Chilly mornings and early evenings are the first signs of autumnal change, the ideal time to reinvigorate your wardrobe and put some order back into the chaos.
Digging out old favourites from deep storage, you’ll find pieces you’re happy to welcome back into your winter wardrobe, while you’re bound to notice a few strays that were rammed out of sight with glee last spring.
To avoid repeating the seasonal cycle of hanging everything up in your closet, only to wear just a few items repeatedly this winter, take 10 minutes out to give pieces the once-over first.
Moths are attracted to woollens and tiny holes and nibbles are the first sign of infestation, so the affected items must be quarantined and your entire wardrobe treated.
Loose buttons, zips and hems will need fixing, while coats and suits will need creases and fluff brushed out.
Before hanging everything up or folding pieces into drawers, check for fit – there’s nothing worse than slipping on your favourite jeans in a hurry, only to
find they’re no longer your best friend.
Are those black leggings doing the best for your legs, or are they pilled and stretched from wear and need replacing?
Your winter wardrobe is likely to take up the most space in your closet, so it’s easy to “lose” items if there’s little or no order.
Most people belong to one of two camps when it comes to closet organisation: colour-coding or item-ordering.
Colour-coding is perfect for those who own a large, colourful wardrobe – items of similar colours are grouped together like an artist’s palette, making colour-
Colour-coding also means you’re likely to choose pieces that catch your eye, creating fresh outfits in dashing colour-ways that are fun to wear.
It’s the perfect way to organise your wardrobe if you have an active social life – plenty of choices, lots of fresh outfit ideas and there’s no re-hashing the same look.
Conversely, item-ordering your closet is perfect for those who favour a neutral palette.
Imagine mornings sifting through a mainly black collection that’s hung haphazardly.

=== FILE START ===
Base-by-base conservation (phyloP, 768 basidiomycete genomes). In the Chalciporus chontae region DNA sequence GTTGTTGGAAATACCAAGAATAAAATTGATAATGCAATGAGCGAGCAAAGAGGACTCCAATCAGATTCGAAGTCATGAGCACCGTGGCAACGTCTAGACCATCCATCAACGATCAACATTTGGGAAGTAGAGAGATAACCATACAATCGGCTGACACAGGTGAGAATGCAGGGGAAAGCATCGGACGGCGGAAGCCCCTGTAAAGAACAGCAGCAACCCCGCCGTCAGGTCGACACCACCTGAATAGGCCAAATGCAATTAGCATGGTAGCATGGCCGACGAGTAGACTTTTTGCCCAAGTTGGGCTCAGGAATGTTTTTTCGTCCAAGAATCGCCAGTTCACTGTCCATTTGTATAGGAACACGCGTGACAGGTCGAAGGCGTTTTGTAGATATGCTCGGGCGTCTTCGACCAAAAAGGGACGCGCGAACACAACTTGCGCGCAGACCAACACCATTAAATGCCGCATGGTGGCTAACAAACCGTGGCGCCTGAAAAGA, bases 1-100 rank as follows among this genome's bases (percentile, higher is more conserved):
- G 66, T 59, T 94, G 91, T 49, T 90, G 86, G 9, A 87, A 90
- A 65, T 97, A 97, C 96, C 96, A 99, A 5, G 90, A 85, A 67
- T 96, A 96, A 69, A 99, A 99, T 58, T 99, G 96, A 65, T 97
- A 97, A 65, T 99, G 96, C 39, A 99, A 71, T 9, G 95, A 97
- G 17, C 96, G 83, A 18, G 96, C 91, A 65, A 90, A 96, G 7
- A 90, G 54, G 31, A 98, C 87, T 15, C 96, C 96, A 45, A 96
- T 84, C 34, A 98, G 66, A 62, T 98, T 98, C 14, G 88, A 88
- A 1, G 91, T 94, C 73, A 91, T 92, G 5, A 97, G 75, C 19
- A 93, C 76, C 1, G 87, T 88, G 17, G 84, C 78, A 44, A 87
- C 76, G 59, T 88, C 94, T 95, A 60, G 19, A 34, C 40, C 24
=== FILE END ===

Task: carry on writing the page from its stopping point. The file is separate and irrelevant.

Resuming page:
It doesn’t even beg thinking about.
Hanging clothes in item order works by grouping like items together, regardless of colour.
Pieces are sectioned off - for example, coats, jackets, suits, trousers, skirts, shirts, sweaters and dresses ranging in length from long to short.
And the beauty of this system?
If you like to plan your outfits, it’s easier to put your hands on pieces quickly when you know exactly where they’re hanging.
If you’re an early riser, you won’t need to put too much thought into your outfit when you’ve already decided what to wear, so there’s less chance of starting
the day on the wrong foot.
You may already have your own systems working perfectly for you, the main thing is to be mindful of clutter and un-wearables.
Are you keeping something just because you’re used to seeing it hanging in your closet?
Are there perfectly good pieces you don’t wear simply because a skirt hem is loose or a favourite jacket needs dry cleaning?
Put these out of sight as they’ll only frustrate you when you’re getting dressed – it’s better to get them replaced, mended or cleaned so you can enjoy them
The same goes for footwear and bags; wear and tear don’t improve their looks and if they’re past mending, they need replacing.
Dirty, unpolished winter boots ruin an outfit, so get the brushes out and give them a once-over – it’s worth the effort and they’ll look a million bucks.
Just a few minutes spent checking through your clothes at the beginning of each season means less wardrobe wars and more fabulous outfits.